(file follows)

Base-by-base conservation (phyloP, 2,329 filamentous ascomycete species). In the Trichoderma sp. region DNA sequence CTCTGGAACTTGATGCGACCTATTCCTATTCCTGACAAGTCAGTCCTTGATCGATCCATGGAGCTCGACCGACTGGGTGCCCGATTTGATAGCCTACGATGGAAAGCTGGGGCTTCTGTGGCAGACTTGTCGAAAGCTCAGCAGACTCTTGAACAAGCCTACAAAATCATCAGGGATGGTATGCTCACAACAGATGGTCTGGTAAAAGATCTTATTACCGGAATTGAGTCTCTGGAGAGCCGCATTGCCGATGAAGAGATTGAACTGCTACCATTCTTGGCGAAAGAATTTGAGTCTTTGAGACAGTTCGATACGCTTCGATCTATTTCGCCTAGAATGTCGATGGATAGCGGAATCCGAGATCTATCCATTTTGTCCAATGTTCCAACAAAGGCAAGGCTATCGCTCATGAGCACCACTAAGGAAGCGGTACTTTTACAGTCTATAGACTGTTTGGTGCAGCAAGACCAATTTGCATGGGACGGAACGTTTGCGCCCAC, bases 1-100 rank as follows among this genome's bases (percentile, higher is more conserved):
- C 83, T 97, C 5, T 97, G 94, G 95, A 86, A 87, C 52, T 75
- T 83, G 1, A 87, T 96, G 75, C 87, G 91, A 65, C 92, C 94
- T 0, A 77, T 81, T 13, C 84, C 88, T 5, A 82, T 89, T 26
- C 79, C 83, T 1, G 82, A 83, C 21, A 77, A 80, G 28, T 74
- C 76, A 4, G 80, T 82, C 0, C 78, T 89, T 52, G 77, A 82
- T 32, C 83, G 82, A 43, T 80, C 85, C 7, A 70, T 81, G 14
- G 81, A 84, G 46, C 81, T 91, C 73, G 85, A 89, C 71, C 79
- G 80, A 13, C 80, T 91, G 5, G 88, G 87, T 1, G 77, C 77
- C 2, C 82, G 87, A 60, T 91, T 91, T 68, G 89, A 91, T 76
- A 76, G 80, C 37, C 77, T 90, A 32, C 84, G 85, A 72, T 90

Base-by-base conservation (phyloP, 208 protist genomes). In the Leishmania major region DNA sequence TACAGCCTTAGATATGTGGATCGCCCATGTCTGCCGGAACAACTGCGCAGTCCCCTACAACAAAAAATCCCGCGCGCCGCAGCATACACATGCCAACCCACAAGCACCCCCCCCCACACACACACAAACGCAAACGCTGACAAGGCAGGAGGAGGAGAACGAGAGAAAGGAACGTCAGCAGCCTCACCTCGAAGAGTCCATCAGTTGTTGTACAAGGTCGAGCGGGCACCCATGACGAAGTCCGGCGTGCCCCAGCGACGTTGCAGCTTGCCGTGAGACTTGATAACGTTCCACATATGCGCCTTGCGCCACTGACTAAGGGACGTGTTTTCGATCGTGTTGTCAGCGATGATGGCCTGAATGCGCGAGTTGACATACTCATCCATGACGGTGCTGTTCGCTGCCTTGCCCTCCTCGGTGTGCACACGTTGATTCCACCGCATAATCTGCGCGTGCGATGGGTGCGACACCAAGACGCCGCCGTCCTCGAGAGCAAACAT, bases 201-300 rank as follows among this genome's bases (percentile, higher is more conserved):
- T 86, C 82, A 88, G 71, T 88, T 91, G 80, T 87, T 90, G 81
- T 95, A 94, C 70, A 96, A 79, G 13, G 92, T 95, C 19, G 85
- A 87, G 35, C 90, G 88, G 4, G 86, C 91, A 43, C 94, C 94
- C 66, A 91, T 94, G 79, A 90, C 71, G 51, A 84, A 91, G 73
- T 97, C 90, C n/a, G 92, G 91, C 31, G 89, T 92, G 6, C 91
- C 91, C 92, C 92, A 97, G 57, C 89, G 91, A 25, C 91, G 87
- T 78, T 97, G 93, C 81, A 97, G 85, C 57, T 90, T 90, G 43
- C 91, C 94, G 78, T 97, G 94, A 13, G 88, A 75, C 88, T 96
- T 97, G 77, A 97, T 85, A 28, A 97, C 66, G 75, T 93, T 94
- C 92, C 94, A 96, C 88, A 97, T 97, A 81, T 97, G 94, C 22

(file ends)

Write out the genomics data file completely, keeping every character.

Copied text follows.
Base-by-base conservation (phyloP, 2,329 filamentous ascomycete species). In the Trichoderma sp. region DNA sequence CTCTGGAACTTGATGCGACCTATTCCTATTCCTGACAAGTCAGTCCTTGATCGATCCATGGAGCTCGACCGACTGGGTGCCCGATTTGATAGCCTACGATGGAAAGCTGGGGCTTCTGTGGCAGACTTGTCGAAAGCTCAGCAGACTCTTGAACAAGCCTACAAAATCATCAGGGATGGTATGCTCACAACAGATGGTCTGGTAAAAGATCTTATTACCGGAATTGAGTCTCTGGAGAGCCGCATTGCCGATGAAGAGATTGAACTGCTACCATTCTTGGCGAAAGAATTTGAGTCTTTGAGACAGTTCGATACGCTTCGATCTATTTCGCCTAGAATGTCGATGGATAGCGGAATCCGAGATCTATCCATTTTGTCCAATGTTCCAACAAAGGCAAGGCTATCGCTCATGAGCACCACTAAGGAAGCGGTACTTTTACAGTCTATAGACTGTTTGGTGCAGCAAGACCAATTTGCATGGGACGGAACGTTTGCGCCCAC, bases 1-100 rank as follows among this genome's bases (percentile, higher is more conserved):
- C 83, T 97, C 5, T 97, G 94, G 95, A 86, A 87, C 52, T 75
- T 83, G 1, A 87, T 96, G 75, C 87, G 91, A 65, C 92, C 94
- T 0, A 77, T 81, T 13, C 84, C 88, T 5, A 82, T 89, T 26
- C 79, C 83, T 1, G 82, A 83, C 21, A 77, A 80, G 28, T 74
- C 76, A 4, G 80, T 82, C 0, C 78, T 89, T 52, G 77, A 82
- T 32, C 83, G 82, A 43, T 80, C 85, C 7, A 70, T 81, G 14
- G 81, A 84, G 46, C 81, T 91, C 73, G 85, A 89, C 71, C 79
- G 80, A 13, C 80, T 91, G 5, G 88, G 87, T 1, G 77, C 77
- C 2, C 82, G 87, A 60, T 91, T 91, T 68, G 89, A 91, T 76
- A 76, G 80, C 37, C 77, T 90, A 32, C 84, G 85, A 72, T 90

Base-by-base conservation (phyloP, 208 protist genomes). In the Leishmania major region DNA sequence TACAGCCTTAGATATGTGGATCGCCCATGTCTGCCGGAACAACTGCGCAGTCCCCTACAACAAAAAATCCCGCGCGCCGCAGCATACACATGCCAACCCACAAGCACCCCCCCCCACACACACACAAACGCAAACGCTGACAAGGCAGGAGGAGGAGAACGAGAGAAAGGAACGTCAGCAGCCTCACCTCGAAGAGTCCATCAGTTGTTGTACAAGGTCGAGCGGGCACCCATGACGAAGTCCGGCGTGCCCCAGCGACGTTGCAGCTTGCCGTGAGACTTGATAACGTTCCACATATGCGCCTTGCGCCACTGACTAAGGGACGTGTTTTCGATCGTGTTGTCAGCGATGATGGCCTGAATGCGCGAGTTGACATACTCATCCATGACGGTGCTGTTCGCTGCCTTGCCCTCCTCGGTGTGCACACGTTGATTCCACCGCATAATCTGCGCGTGCGATGGGTGCGACACCAAGACGCCGCCGTCCTCGAGAGCAAACAT, bases 201-300 rank as follows among this genome's bases (percentile, higher is more conserved):
- T 86, C 82, A 88, G 71, T 88, T 91, G 80, T 87, T 90, G 81
- T 95, A 94, C 70, A 96, A 79, G 13, G 92, T 95, C 19, G 85
- A 87, G 35, C 90, G 88, G 4, G 86, C 91, A 43, C 94, C 94
- C 66, A 91, T 94, G 79, A 90, C 71, G 51, A 84, A 91, G 73
- T 97, C 90, C n/a, G 92, G 91, C 31, G 89, T 92, G 6, C 91
- C 91, C 92, C 92, A 97, G 57, C 89, G 91, A 25, C 91, G 87
- T 78, T 97, G 93, C 81, A 97, G 85, C 57, T 90, T 90, G 43
- C 91, C 94, G 78, T 97, G 94, A 13, G 88, A 75, C 88, T 96
- T 97, G 77, A 97, T 85, A 28, A 97, C 66, G 75, T 93, T 94
- C 92, C 94, A 96, C 88, A 97, T 97, A 81, T 97, G 94, C 22